Software Security - PREfast project

Individual Project 1: Program Analysis with PREfast and SAL

In this project we will use PREfast, a static analysis tool for C(++) developed at Microsoft, and the associated annotation language SAL, on some toy C code.

Learning objectives

Goals of the project are

Thanks to Jonathan Aldrich and colleagues at CMU for pointers to PREfast and sample exercises.

Handing in the assignment

The project is due Monday Sept 28 before the lecture (so we can discuss solutions in class). Start it well before then so there is the chance to sort out any technical problems should these arise. (Sept 21 there is no lecture, so that should give you time).
To hand in your solution, send an email to Michael Colesky (mrc at with subject "[SS] PREfast assignment" and two attachments: where YourName is your full name, without spaces.
NB1 make sure your full name and student number is also included in both these files, so that if we print them we know whose they are !
NB2 don't zip, tar, gzip, compress, bzip, etc. the attachments !
NB3 No .doc or other formats apart from PDF and plaintext !
Please follow the instructions above to the letter, to save us time having to deal with solutions without names, in strange formats, etc.

Installing PREfast

We provide a version of PREfast that can be used from the command line. How to install is described in detail here.

The assignment - Part I - Using the tool

If you've followed the installation instructions for PREfast above, then you should already have a copy of the exercise file prefast_exercise.cpp.

Running PREfast, by compiling with the option /analyze, should produce 7 warnings: C4996, C6386, C6011, C6217, C6282, C6273, C6031. If you don't get the C4996 warning, the command line option /W 3 is probably missing; you have to include that, as in cl /analyze /W 3 prefast_exercise.cpp

Once that, works follow the steps below:

  1. Get rid of the warnings in prefast_exercise.cpp that PREfast gives, by fixing the code. Mark places where you changed the code with a comment //FIXED to keep track of the changes you made.

    Keep the changes to the code minimal; the code is completely silly, no need to completely rewrite it.

  2. Annotate all buffers that are passed as parameters (i.e. all parameters of type char* or int*), to specify whether they are read from and/or written to, and specify their lengths. This means you have annotate them If the length is a compile-time constant, such as 55 or BUF_SIZE, rather than a program variable, you need another suffix c_. So, for example, you can annotate a buffer with _Out_cap_(len) or with _Out_cap_c_(BUF_SIZE). (Why this extra c_ is needed for constants is a mystery to me.)

    There is no need to annotate the size of the argument of execute, as its size does not really matter.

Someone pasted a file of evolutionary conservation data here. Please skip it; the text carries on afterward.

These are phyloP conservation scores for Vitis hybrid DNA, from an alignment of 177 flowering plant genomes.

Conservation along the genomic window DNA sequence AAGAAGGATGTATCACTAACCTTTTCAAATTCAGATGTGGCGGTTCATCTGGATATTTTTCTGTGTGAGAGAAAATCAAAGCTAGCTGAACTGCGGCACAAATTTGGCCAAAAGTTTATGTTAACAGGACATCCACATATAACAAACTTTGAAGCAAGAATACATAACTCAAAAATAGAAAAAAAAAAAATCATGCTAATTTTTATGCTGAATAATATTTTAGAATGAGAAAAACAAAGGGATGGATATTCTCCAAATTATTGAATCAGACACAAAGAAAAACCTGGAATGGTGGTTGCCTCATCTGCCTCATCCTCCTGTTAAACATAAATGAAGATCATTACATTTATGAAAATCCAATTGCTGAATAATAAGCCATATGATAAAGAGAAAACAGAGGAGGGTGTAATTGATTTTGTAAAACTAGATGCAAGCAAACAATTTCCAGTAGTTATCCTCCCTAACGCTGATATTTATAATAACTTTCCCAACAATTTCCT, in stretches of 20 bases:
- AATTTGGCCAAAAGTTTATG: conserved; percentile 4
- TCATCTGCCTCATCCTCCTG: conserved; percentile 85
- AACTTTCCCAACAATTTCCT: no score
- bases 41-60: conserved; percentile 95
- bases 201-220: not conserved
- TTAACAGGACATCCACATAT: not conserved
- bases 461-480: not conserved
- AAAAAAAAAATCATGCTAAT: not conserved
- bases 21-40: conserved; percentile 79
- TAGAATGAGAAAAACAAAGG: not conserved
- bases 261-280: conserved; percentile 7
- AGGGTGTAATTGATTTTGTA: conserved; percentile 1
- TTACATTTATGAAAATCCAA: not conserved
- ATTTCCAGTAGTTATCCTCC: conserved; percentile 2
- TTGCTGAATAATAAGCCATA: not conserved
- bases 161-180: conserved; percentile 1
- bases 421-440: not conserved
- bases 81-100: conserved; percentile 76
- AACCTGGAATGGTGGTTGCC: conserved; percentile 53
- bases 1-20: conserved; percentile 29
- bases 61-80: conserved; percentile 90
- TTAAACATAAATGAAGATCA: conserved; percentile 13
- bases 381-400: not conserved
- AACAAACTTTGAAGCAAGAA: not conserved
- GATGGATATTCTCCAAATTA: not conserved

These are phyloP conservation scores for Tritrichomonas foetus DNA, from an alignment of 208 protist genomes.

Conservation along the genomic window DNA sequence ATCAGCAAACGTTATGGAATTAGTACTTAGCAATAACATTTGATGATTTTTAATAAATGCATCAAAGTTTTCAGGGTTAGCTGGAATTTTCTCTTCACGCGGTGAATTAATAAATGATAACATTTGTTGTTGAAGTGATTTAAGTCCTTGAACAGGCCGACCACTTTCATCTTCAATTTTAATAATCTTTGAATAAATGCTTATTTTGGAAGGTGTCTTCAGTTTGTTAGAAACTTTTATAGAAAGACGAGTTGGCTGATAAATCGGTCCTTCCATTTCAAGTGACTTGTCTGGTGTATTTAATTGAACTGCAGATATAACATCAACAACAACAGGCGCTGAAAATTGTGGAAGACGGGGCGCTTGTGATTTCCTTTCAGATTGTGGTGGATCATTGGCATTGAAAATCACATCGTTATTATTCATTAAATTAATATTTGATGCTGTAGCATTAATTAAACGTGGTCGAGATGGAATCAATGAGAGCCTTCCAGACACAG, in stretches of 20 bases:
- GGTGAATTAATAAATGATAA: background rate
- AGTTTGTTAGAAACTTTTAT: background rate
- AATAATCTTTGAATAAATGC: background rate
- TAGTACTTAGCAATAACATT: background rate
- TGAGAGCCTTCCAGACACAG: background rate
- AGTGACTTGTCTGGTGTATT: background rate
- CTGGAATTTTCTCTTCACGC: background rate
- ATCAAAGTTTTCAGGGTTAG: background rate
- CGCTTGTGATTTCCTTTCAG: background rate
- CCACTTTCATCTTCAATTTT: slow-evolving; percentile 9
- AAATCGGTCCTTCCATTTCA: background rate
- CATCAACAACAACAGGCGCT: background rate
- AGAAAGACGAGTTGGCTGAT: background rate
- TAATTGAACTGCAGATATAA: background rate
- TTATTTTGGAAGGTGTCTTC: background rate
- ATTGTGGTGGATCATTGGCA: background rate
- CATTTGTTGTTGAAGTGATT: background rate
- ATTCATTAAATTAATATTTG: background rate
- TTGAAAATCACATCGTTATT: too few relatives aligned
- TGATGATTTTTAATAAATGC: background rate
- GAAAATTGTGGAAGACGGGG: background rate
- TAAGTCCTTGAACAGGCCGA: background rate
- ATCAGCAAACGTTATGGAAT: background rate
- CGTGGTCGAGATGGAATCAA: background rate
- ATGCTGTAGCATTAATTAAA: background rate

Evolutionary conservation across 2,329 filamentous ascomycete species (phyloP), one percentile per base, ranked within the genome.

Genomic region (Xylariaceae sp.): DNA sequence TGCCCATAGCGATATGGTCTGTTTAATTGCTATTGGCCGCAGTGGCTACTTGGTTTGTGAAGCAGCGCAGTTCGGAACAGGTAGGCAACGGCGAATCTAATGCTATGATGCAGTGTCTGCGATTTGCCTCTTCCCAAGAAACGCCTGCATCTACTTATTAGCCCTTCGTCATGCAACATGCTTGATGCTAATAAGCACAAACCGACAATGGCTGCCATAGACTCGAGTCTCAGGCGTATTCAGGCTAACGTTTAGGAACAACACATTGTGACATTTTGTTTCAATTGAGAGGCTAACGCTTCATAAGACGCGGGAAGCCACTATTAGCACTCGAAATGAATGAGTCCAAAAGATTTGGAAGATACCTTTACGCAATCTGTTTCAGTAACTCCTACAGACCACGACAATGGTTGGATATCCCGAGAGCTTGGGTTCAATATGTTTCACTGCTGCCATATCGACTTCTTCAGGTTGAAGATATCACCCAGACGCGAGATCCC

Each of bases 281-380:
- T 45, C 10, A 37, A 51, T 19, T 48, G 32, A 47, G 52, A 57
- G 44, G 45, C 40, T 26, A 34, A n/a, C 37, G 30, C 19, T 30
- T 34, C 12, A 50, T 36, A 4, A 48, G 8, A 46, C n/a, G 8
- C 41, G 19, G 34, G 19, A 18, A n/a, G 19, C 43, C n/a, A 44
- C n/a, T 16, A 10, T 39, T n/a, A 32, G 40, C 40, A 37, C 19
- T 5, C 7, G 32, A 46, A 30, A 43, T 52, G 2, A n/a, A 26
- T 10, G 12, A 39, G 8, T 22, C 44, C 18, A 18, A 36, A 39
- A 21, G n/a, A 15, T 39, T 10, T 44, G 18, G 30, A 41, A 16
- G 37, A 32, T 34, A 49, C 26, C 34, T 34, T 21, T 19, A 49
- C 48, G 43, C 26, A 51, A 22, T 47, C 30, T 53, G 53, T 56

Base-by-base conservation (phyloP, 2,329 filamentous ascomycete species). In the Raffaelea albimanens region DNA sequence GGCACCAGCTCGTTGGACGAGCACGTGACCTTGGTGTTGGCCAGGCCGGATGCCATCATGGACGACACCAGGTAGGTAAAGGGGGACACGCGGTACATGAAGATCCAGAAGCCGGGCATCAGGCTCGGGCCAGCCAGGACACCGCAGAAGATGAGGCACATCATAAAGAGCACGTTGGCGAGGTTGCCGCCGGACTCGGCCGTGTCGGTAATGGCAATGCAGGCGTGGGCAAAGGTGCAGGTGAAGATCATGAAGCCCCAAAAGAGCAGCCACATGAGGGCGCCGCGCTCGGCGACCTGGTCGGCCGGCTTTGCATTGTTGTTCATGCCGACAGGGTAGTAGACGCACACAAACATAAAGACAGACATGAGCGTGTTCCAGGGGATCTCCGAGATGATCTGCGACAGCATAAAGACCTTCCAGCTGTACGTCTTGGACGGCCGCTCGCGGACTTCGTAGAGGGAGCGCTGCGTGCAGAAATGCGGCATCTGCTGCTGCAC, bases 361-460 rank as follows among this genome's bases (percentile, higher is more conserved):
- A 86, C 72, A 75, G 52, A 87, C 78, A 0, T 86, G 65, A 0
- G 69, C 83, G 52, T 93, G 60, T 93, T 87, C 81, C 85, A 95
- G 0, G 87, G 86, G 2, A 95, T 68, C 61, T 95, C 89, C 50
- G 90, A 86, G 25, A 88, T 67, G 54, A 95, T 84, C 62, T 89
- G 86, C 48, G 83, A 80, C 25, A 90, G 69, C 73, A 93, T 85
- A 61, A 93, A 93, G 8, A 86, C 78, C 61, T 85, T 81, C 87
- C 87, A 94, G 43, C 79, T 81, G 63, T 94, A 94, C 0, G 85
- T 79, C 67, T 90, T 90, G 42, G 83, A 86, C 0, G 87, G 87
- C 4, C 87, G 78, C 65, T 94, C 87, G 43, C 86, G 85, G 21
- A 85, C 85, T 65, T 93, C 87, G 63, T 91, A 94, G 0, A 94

Fix any new warnings this produces.

  3. Similarly, annotate the buffers returned as results by my_alloc and do_read to specify their size, using the annotations _Ret_cap_(...) or _Ret_cap_c_(...).

    Fix any new warnings this produces.

  4. As last step, we will add tainting annotations to trace any input passing from input to execute without passing through the validation operation, and add calls to the validation routine validate in the right places to fix any problems with missing input validation. The steps for this are explained in more detail below.

    To do this, first

    So you get

       HRESULT input([SA_Post(Tainted=SA_Yes)] _Out_... char *buf) {...
       int execute([SA_Pre(Tainted=SA_No)] _In_ char *buf) {...

    Now annotate all the procedures that may handle or produce tainted data using pre- and/or postconditions as above. These procedures are:

    To specify that the return value of a function is tainted, declare it as

       [returnvalue:SA_Post(Tainted=SA_Yes)] char* somefunction() { ...
    PREfast should now produce warnings C6029, when it spots that the program is passing tainted data to the function execute().
    Add calls to the validation routine validate in the right places to make such warnings disappear.

    As you may notice, PREfast's tainting analysis is not reliable unless you annotate all procedures that may handle tainted data correctly.

The assignment - Part II - Reflection

Briefly answer the following questions
  1. PREfast tries to check annotations at compile time. Suppose that we have a way to check the annotations at runtime. (Actually, it is not so straightforward to do this at runtime, for all annotations, but let's assume it is possible.) Name one advantage and two disadvantages of doing these checks at runtime instead of doing them at compile-time. (Hint: there are very generic advantages and disadvantages when it comes to runtime vs compile-time checking.)

  2. Sometimes PREfast only warns about problems after you add annotations. For example, the tool does not complain about zero() until after you add an annotation about the size of buf. An alternative tool design would be to produce a warning about zero() if there are no annotations for it. (The warning would then not so much be that there is a potential buffer overflow problem, but rather that the tool does not have enough information to determine whether there is a buffer overflow or not.) Can you give a plausible explanation why PREfast has been designed so that it does not complain about such unannotated methods?
Keep your answers concise and to the point.

More information for this project

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